Throughout 2020 and 2021, bells have rung in a variety of COVID-related rituals in the West, ranging from large-scale religious and civic rites, to ad hoc neighborhood and hospital initiatives, to anti-racist memorials that simultaneously spoke to the health crisis at hand. Taking stock of how these COVID bell-ringing rituals were formalized, their structures and actions, and the historical precedents from which they drew their meanings, this article investigates what the sounds of bells and the rituals of bell-ringing communicated about COVID, how they shaped our personal and collective experiences of the crisis, and what functions they were expected to serve during this liminal period. It reveals how, owing to the historical polysemy of bells on the one hand and the social uncertainties of living with COVID on the other, those rituals generated vivid symbolisms and mobilized powerful emotions that sometimes brought about unintended consequences.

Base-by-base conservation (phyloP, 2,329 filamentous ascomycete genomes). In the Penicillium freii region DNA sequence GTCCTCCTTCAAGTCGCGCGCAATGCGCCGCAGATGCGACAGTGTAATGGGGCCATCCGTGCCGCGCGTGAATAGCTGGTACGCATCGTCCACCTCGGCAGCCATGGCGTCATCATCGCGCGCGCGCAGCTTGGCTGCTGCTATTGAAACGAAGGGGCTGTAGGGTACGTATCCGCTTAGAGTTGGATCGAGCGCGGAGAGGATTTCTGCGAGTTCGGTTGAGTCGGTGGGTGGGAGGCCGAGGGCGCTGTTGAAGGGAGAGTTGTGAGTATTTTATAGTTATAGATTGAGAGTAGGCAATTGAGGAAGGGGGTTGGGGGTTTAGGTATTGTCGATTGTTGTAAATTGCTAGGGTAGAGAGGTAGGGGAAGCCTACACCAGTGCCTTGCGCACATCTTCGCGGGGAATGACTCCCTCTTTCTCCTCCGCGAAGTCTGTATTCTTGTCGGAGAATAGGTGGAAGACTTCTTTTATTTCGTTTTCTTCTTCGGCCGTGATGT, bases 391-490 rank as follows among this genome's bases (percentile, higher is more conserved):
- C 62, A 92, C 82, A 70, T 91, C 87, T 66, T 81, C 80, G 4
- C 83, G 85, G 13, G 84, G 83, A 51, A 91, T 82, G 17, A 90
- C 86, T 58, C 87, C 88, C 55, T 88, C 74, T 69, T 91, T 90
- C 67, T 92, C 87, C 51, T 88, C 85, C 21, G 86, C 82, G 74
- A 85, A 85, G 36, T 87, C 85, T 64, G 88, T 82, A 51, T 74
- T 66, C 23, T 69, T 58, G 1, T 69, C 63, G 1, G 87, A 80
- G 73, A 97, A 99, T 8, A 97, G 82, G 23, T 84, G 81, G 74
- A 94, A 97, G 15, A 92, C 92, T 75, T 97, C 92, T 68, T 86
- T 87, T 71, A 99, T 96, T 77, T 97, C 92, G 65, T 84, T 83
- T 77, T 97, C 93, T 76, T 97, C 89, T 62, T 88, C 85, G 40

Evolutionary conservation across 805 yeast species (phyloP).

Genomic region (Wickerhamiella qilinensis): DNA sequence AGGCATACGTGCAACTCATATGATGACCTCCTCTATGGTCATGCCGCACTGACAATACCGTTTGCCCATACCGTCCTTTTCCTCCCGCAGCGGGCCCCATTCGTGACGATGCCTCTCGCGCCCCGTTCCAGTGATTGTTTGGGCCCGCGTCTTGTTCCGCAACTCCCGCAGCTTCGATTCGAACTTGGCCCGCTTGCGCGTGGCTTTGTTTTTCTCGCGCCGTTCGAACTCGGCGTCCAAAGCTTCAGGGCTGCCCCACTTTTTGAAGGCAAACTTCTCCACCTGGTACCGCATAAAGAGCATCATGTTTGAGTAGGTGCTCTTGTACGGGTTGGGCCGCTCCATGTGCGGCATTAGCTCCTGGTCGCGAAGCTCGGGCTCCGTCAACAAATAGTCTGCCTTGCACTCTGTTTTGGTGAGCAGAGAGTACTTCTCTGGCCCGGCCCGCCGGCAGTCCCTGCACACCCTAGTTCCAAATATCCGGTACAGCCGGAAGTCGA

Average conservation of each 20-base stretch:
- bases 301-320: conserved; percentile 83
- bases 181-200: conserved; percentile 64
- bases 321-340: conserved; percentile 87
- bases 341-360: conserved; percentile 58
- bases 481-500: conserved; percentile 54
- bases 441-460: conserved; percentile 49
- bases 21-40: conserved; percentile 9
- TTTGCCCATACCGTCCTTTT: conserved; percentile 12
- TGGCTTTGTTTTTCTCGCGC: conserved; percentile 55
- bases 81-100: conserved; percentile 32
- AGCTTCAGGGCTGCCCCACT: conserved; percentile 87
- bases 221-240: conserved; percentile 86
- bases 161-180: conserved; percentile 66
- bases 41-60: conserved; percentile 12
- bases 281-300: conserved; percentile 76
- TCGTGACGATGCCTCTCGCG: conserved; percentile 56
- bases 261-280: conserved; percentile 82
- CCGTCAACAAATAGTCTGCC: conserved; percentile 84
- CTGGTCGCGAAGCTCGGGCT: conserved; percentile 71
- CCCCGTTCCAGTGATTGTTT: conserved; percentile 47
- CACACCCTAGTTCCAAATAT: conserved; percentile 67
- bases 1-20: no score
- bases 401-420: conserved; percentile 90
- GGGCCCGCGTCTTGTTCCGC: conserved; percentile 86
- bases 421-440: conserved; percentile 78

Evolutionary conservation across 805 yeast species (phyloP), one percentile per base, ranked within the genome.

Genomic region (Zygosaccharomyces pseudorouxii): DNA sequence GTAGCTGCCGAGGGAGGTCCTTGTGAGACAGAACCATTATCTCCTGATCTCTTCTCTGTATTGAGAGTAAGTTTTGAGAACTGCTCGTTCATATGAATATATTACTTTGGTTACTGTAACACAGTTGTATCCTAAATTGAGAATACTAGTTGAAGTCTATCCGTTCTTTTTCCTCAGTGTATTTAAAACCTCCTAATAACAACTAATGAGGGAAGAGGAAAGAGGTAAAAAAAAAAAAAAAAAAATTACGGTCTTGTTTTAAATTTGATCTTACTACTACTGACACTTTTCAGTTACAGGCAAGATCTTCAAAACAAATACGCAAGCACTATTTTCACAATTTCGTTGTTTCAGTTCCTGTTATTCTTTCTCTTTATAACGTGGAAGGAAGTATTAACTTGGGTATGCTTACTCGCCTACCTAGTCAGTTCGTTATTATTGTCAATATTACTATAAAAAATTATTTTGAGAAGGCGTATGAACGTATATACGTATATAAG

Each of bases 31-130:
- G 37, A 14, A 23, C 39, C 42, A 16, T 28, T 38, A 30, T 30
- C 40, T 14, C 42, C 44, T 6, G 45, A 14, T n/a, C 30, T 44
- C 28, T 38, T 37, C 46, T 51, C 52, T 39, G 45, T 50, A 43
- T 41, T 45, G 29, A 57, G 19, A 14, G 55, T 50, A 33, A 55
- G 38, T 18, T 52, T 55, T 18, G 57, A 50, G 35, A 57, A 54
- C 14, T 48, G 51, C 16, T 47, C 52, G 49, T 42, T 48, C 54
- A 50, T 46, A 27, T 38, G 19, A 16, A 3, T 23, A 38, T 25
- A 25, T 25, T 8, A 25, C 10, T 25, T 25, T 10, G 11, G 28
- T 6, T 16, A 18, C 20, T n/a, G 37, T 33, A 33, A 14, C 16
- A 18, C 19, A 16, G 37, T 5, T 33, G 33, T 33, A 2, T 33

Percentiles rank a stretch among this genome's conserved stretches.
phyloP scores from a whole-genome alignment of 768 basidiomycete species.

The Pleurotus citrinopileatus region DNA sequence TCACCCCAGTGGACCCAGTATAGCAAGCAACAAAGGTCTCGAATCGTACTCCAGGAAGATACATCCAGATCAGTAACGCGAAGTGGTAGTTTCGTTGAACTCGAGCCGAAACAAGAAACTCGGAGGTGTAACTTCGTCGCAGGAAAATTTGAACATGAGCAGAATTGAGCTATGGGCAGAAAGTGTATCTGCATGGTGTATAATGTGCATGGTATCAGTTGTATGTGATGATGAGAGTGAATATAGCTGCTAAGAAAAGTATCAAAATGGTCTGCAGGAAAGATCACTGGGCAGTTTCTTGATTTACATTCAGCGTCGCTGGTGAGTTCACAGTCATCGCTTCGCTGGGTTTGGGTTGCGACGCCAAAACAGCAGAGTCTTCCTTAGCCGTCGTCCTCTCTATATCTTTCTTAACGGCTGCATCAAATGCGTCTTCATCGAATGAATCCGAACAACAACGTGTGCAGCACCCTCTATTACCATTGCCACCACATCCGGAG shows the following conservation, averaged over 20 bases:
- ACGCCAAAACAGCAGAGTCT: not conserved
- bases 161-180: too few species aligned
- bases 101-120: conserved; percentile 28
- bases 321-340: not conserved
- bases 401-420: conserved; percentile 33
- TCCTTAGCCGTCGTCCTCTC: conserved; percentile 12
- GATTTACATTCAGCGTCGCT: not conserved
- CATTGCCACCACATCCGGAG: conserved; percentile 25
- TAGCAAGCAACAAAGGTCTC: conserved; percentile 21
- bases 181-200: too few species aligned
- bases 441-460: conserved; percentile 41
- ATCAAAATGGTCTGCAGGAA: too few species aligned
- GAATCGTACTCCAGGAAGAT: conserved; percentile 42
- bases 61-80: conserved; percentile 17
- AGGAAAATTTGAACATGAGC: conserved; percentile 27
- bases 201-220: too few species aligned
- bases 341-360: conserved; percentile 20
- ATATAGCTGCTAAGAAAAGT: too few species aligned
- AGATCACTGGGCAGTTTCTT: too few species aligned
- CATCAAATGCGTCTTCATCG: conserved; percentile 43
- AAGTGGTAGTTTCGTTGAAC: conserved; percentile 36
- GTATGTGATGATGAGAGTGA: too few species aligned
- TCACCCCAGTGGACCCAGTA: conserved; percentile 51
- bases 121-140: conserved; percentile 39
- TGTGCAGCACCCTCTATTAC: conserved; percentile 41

Remi Chiuis Associate Professor of Musicology at Loyola University Maryland, a specialist in Renaissance music and the historical intersections between music and medicine. He is the author of Plague and Music in the Renaissance (Cambridge University Press, 2017), and the editor of a companion volume of Renaissance plague polyphony entitled Songs in Times of Plague (A-R Editions, 2020). In addition to epidemic disease, he also studies the use of music in medical and scientific entertainments at the end of the nineteenth century. Email: firstname.lastname@example.org